Between the mid 17th and the beginning of the 20th century just two families owned the Heaton estate.
It passed down through the Holland family until Elizabeth Holland, the last member of the family line, married Sir John Egerton in 1684.
In 1772 Sir Thomas Egerton built Heaton Hall as a new home for himself designed by James Wyatt. Wyatt also designed some of the other buildings around the park.
Sir Thomas also employed William Eames, to create a landscape to show off his new mansion. This was reworked in the early 19th century by John Webb.
Heaton Park remained in the Egerton family until 1902 when the 5th Earl of Wilton sold it to the Manchester Corporation for £230,000. The Corporation provided many public facilities and it quickly became a popular park.
At the end of the 20th century the park was restored in partnership with the Heritage Lottery Fund We were able to recreate the Eames and Webb landscape around the Hall and to restore four of the Wyatt designed listed buildings.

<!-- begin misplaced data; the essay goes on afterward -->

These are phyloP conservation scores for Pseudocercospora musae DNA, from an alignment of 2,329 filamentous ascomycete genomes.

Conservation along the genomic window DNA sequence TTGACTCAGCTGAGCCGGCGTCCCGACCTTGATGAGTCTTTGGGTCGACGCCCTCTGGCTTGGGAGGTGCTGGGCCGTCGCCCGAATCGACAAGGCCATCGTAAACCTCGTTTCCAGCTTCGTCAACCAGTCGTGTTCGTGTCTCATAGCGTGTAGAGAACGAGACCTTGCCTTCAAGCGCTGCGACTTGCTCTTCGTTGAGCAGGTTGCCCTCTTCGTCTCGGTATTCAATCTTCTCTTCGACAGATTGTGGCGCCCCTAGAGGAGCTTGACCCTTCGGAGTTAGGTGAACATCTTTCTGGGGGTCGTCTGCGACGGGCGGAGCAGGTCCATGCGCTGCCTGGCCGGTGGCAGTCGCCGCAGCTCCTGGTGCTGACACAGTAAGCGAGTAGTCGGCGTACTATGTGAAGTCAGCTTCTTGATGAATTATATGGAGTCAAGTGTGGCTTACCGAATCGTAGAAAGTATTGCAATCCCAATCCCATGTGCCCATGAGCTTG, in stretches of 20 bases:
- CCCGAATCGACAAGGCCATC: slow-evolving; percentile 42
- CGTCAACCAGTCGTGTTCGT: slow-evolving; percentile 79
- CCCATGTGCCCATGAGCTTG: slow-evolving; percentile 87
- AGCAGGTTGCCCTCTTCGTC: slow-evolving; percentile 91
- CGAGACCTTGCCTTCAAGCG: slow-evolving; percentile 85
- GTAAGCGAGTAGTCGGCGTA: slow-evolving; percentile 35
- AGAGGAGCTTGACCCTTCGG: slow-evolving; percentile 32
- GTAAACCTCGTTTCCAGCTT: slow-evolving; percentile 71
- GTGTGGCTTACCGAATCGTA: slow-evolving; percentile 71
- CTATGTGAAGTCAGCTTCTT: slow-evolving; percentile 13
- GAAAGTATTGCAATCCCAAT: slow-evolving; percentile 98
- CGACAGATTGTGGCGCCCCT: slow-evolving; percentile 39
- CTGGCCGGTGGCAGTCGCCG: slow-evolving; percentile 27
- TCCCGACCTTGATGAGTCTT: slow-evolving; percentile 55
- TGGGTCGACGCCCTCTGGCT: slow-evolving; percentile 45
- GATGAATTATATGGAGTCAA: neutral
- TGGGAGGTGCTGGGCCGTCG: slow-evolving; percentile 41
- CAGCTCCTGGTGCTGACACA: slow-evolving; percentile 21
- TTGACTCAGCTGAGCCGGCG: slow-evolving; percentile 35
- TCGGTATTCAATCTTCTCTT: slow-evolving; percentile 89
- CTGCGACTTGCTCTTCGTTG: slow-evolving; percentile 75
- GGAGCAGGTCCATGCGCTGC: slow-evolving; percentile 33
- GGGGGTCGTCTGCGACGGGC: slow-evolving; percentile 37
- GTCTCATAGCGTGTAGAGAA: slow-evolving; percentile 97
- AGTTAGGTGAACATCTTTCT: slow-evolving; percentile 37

Heaton Park is listed Grade two on the English Heritage Register of Parks and there are nine listed structures in the park.
08:00 am To 05:26 pm
Park Area: 2428114.00 SQM
Foundation Date: 1/1/1902
- Rowing boats
- Treetop Trek
- Donkey rides
- cafes at the stable block and the boathouse catered by Eat Pennines .
-The Hidden Gem cafe .
* The astronomy sessions run by the Heaton Park astronomy group. Every Thursday 7pm to 9pm (September to March) at the bowls pavilion.
Sessions are free.
* The beekeepers provide training courses for beginners,lectures and bee clinics.
* Many common farmyard animals, such as chickens, goats, pigs, guinea pigs, rabbits as well as more exotic species such as alpacas.
- Three adult football pitches.